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Canada's Election Results Are In & Here's How The Party Leaders Responded

"Canadians did not give Mr. Trudeau the majority mandate he wanted," Erin O'Toole said.

Canada's Election Results Are In & Here's How The Party Leaders Responded

Polls have closed, Canada's election results have come in and federal party leaders have responded to the outcome of the vote.

As of 12 p.m. ET on September 21, the Liberals are elected or leading in 158 ridings, the Conservatives in 119, the Bloc Québécois in 34, the NDP in 25, the Green in 2 and the People's Party in zero.

Here's what five federal party leaders had to say after results came in on election night.

Justin Trudeau

In Montreal, Justin Trudeau came out to speak after a Liberal minority win was declared by CBC and CTV.

"You are sending us back to work with a clear mandate to get Canada through this pandemic and to the brighter days ahead," he said to Canadians.

He mentioned that some people have talked about there being division in the country but that's not what he saw during the election campaign.

"I hear you when you say that you just want to get back to the things you love, not worry about this pandemic or about an election. That you just want to know that your members of parliament of all stripes will have your back through this crisis and beyond. The moment we face demands real important change and you have given this parliament and this government clear direction," Trudeau said.

The newly re-elected leader thanked his wife, kids and mom along with Elections Canada staff, volunteers and everybody who voted, even if they didn't vote Liberal. He also praised the other party leaders and their families.

"To my fellow Canadians, there is no greater honour than serving you and serving this country," Trudeau said.

Jagmeet Singh

In Vancouver, Jagmeet Singh started off his post-election remarks by thanking his team, volunteers, NDP candidates and the other party leaders.

"I want to congratulate the prime minister on his re-election," he said.

The NDP leader also thanked Canadians for getting out and voting.

"We are never going to give up fighting for you and your families," he said.

Singh promised to make sure that Canadians are put first, taken care of and have their needs met.

"I want to leave you with something my mom always taught me as I was a kid. She always said that we are all one and it is so true. We are connected. When people around us are hurting, we're also hurting. But when we take care of one another, when we support one another, when we lift each other up, we all rise. That's what you can be sure of," he said.

Erin O'Toole

In Oshawa, Ontario, Erin O'Toole said that "Canadians did not give Mr. Trudeau the majority mandate he wanted."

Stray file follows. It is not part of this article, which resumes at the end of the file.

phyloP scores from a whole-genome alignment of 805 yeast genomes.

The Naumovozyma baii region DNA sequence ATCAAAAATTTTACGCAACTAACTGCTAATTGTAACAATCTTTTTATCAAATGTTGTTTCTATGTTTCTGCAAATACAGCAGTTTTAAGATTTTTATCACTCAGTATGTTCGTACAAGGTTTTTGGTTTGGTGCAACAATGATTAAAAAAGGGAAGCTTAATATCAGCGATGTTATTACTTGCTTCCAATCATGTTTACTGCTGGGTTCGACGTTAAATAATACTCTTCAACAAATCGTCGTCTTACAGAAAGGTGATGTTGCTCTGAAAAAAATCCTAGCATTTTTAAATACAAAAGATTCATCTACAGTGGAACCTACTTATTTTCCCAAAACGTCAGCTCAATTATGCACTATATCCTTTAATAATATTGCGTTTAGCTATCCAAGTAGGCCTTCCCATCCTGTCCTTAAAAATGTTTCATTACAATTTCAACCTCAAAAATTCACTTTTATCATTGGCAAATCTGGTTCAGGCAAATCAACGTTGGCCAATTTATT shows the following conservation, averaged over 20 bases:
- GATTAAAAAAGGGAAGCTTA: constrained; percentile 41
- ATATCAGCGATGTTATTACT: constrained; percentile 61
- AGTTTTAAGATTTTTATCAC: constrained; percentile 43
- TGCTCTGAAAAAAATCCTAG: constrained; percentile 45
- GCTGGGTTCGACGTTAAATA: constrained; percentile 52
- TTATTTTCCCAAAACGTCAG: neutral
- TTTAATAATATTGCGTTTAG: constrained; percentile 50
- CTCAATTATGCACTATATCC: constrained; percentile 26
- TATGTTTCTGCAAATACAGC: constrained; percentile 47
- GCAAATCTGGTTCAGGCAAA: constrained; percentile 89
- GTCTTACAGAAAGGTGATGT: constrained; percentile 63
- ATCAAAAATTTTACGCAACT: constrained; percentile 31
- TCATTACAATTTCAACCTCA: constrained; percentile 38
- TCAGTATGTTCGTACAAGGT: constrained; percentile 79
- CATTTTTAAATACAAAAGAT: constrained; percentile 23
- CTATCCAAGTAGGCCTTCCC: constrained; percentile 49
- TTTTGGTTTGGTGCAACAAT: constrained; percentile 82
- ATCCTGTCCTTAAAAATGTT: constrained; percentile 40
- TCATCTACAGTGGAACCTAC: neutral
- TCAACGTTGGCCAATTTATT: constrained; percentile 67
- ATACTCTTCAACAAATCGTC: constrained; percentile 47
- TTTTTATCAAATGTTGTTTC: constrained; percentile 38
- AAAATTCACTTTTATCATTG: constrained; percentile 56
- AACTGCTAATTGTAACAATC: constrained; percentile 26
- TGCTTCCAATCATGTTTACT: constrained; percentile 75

He noted that Canadians sent Trudeau back to Ottawa with another minority government and "deep divisions" in the country.

"Our support has grown, it's grown across the country but clearly there is more work for us to do to earn the trust of Canadians," the Conservative leader said of his party.

O'Toole thanked his wife and kids, his father and second mother along with his mother who died when he was just 9 years old.

"I will never stop serving this great country," he said.

He also revealed that he spoke with Trudeau and congratulated him but after that, he put pressure on him.

"I challenge the prime minister to put the unity of this country and the wellbeing of its people first and I told him if he thinks he can threaten Canadians with another election in 18 months, the Conservative Party will be ready," O'Toole said.

Annamie Paul

In Toronto, Annamie Paul congratulated the Green Party candidates who were elected on September 20 and every candidate who ran for the party.

"It takes passion, it takes dedication, it takes sacrifice, it takes courage and so many of them were running for the first time," she said. "I am so proud of them."

She also thanked members and volunteers before reflecting on losing in her Toronto Centre riding.

"Certainly I am disappointed, it is hard to lose. No one likes to lose," Paul said.

The Green Party leader pointed out that Canadians decided to send back another minority Liberal government with the same number of MPs and in the same proportions, which means parliament is "back to the status quo."

However, there is one exception, which she said is that the country is more divided and polarized than before the election.

"That is certainly part of the legacy of this election that I will say we shouldn't have had," she continued.

Paul hopes that the MPs who were voted into power in this election work together and "deliver on the promise that is Canada."

Maxime Bernier

In Saskatoon, Maxime Bernier claimed that more than a million Canadians said in the election that "they've had enough." According to Elections Canada, the People's Party got just over 800,000 votes.

"We want freedom and we will have freedom," the party leader said.

"Unfortunately, we won't be able to carry on this fight in parliament but we will continue this battle to unite Canadians under the freedom umbrella. Canadians who oppose the rise of tyranny and authoritarian government need a voice. We are going to be that voice," he continued.

Bernier thanked his team across the country, the party's candidates and organizers.

"When the next election comes, we will even be better prepared and this time we will win seats in parliament," he said.

It's projected that the People's Party won't win any seats from this election.

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